Full HD or 4K, which do you prefer for movies?

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Which do you like better for movies, Full HD or 4K?

  • Full HD

    Votes: 1 25.0%
  • 4K

    Votes: 3 75.0%

  • Total voters
    4

Gerald

Well-Known Member
Sep 8, 2011
2,058
6,707
The Netherlands
I have to get a new tv, because of HDCP (control protection) my tv doesn't function anymore in many ways. I'm wondering though whether to go for Full HD or 4K. There are coming more and more titles on 4K, but my worry is about film grain. Film grain are those tiny particles you see move in the background in most films. They're quite visible on HD Ready which is what my old tv is, but since 4K is four times as sharp as a Full HD I'm worrying those particles will also be 4 times as visible. Does anyone here have 4K yet, and is the film grain indeed very visible?
I find it especially distracting in black and white films. I see it the most when there is a lot of sky, like say a scene on a beach, the whole sky is filled with moving particles. But since I mainly like older films from the fifties, sixties and seventies it's quite visible no matter if it's colour or black and white, simply because of the film stock they used. Some distributors are very good at minimizing it: I have Night of the Living Dead from Criterion which looks splendid and I hardly noticed at all. But most are not quite as good as that.

What do others think about the difference between Full HD and 4K?
 

ghost19

"Have I run too far to get home?"
Sep 25, 2011
8,852
55,872
47
Arkansas
I like the 4K quite a bit. There isn't a whole lot of programming out there for it, but more is coming out all the time, especially on Netflix. The most recent season of "Stranger Things" was in 4K and it looked amazing on the 4K TV I bought about a year ago. 4K definitely looks better and you make sure you get a TV with at least 120Hz refresh rate also. Lots of TVs are still 60Hz and that will have a bit of a "snow" effect if you're watching sports, or movies where the camera angle or colors change a lot. At 120Hz I very rarely, if ever, notice any picture quality loss when streaming. Your internet connection also has a lot to do with this, but if you're in the market for new TV, definitely make sure it has a120Hz as it picture refresh rate.
 

Gerald

Well-Known Member
Sep 8, 2011
2,058
6,707
The Netherlands
I like the 4K quite a bit. There isn't a whole lot of programming out there for it, but more is coming out all the time, especially on Netflix. The most recent season of "Stranger Things" was in 4K and it looked amazing on the 4K TV I bought about a year ago. 4K definitely looks better and you make sure you get a TV with at least 120Hz refresh rate also. Lots of TVs are still 60Hz and that will have a bit of a "snow" effect if you're watching sports, or movies where the camera angle or colors change a lot. At 120Hz I very rarely, if ever, notice any picture quality loss when streaming. Your internet connection also has a lot to do with this, but if you're in the market for new TV, definitely make sure it has a120Hz as it picture refresh rate.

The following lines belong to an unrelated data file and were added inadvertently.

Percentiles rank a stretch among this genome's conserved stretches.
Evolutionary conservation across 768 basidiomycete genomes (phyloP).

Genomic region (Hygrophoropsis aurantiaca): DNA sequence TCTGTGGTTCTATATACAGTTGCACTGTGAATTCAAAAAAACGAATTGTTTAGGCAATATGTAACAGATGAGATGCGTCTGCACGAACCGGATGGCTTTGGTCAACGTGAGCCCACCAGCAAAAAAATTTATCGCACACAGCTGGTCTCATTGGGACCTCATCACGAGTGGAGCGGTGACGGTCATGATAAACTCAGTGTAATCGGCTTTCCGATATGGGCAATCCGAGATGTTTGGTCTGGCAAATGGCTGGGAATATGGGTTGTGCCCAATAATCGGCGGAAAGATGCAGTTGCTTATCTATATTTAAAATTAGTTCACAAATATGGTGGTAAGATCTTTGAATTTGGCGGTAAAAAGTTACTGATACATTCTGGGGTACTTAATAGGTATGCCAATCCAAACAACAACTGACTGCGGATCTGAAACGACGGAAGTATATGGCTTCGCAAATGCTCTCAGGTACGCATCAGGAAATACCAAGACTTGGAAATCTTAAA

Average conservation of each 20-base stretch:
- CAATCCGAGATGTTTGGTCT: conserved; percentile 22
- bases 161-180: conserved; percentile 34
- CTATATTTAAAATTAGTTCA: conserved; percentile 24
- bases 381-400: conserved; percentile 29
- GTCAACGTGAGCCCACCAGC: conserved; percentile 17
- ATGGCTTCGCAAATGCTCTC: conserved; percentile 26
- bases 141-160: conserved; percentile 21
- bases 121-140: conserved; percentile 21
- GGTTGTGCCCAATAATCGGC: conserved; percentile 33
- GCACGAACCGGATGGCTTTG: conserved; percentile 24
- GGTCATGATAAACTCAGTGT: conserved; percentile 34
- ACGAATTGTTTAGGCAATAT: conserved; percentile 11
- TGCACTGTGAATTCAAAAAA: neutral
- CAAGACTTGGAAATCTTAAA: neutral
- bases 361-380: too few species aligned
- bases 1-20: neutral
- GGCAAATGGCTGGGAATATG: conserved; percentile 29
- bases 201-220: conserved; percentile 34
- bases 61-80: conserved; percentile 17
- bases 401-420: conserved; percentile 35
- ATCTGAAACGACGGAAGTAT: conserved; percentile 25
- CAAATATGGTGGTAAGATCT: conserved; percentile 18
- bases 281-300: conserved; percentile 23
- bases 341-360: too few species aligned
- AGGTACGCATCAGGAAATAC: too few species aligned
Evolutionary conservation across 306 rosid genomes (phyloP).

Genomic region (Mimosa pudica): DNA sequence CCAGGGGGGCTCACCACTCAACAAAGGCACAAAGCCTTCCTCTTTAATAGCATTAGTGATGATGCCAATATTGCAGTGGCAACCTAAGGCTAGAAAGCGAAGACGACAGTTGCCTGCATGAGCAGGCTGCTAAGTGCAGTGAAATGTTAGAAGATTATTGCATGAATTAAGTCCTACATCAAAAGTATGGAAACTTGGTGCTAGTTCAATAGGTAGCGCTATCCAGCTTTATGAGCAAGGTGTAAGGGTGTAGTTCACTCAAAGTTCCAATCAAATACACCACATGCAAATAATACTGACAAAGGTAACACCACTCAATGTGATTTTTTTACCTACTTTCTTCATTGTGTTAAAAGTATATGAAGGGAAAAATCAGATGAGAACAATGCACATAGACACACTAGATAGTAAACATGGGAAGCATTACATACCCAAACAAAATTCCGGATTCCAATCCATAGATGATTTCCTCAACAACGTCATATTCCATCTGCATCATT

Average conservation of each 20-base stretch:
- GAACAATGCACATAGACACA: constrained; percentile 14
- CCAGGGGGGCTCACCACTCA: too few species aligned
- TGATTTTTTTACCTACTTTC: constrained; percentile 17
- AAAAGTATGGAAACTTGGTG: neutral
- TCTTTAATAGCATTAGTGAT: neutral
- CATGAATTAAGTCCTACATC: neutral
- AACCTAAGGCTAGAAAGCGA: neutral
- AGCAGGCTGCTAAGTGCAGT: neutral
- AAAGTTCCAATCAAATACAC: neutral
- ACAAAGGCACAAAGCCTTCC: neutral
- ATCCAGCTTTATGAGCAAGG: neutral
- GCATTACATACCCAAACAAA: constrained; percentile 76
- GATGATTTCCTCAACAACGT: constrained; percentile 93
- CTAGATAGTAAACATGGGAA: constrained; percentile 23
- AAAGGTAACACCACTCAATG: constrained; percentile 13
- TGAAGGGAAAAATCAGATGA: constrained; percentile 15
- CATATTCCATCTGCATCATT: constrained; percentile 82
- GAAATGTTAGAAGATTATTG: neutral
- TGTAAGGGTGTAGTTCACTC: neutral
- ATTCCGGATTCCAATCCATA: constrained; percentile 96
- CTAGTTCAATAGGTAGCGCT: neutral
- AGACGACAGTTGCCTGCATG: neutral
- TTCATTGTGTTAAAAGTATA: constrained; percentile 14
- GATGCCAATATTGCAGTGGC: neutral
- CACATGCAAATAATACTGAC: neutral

Which brand tv do you have?
Pretty much all the tv's from the major brands (Samsung, Sony, Philips) only have 50 Herz. I'm looking for about 39/40 inch screen (I used to have 37 inch but that's not available anymore - there is very little between 32 and 40 inch), because my room is not that big and I want to use it as a pc-screen too. But none of them are as high as 120 Herz...
 

ghost19

"Have I run too far to get home?"
Sep 25, 2011
8,852
55,872
47
Arkansas
Not sure if the sell them where you live, but I have a 55-inch TCL/Roku TV. It has a Roku device built into the TV which allows me to stream all my subscription Hulu, Netflix, Amazon, etc, without having a separate device. They're very affordable and come in several sizes. Here's a link to the 43-inch 4k ultra HD model. I have the same model but a 55-inch version.


I've had the TV for over a year and have had zero issues with it. I just picked up a 50-inch for my son for his birthday and he very much likes it. It's nice not having to switch remotes to go to your streaming channels.
 

ghost19

"Have I run too far to get home?"
Sep 25, 2011
8,852
55,872
47
Arkansas
Oh, okay. That must have been what Ghost was talking about with watching Netflix on his 4K.
Yessir. Ultra HD (4k) is 2160p whereas the normal HD standard right now is 1080p. I can definitely see a difference. Most shows stream 1080p currently but some of the streaming channels like Netflix and Hulu are putting out some shows in 4K.
 

Gerald

Well-Known Member
Sep 8, 2011
2,058
6,707
The Netherlands
Not sure if the sell them where you live, but I have a 55-inch TCL/Roku TV. It has a Roku device built into the TV which allows me to stream all my subscription Hulu, Netflix, Amazon, etc, without having a separate device. They're very affordable and come in several sizes. Here's a link to the 43-inch 4k ultra HD model. I have the same model but a 55-inch version.


I've had the TV for over a year and have had zero issues with it. I just picked up a 50-inch for my son for his birthday and he very much likes it. It's nice not having to switch remotes to go to your streaming channels.
I don't think you can buy Roku tv's here. But is it different from a smart tv? Most tv's are smart tv's here now, which means they can be directly connected to internet.

Another thing: do you also notice a difference in image quality on a 4K tv if the programme you're watching is not 4K? Does it do a kind of upscaling of non-4K content?
 
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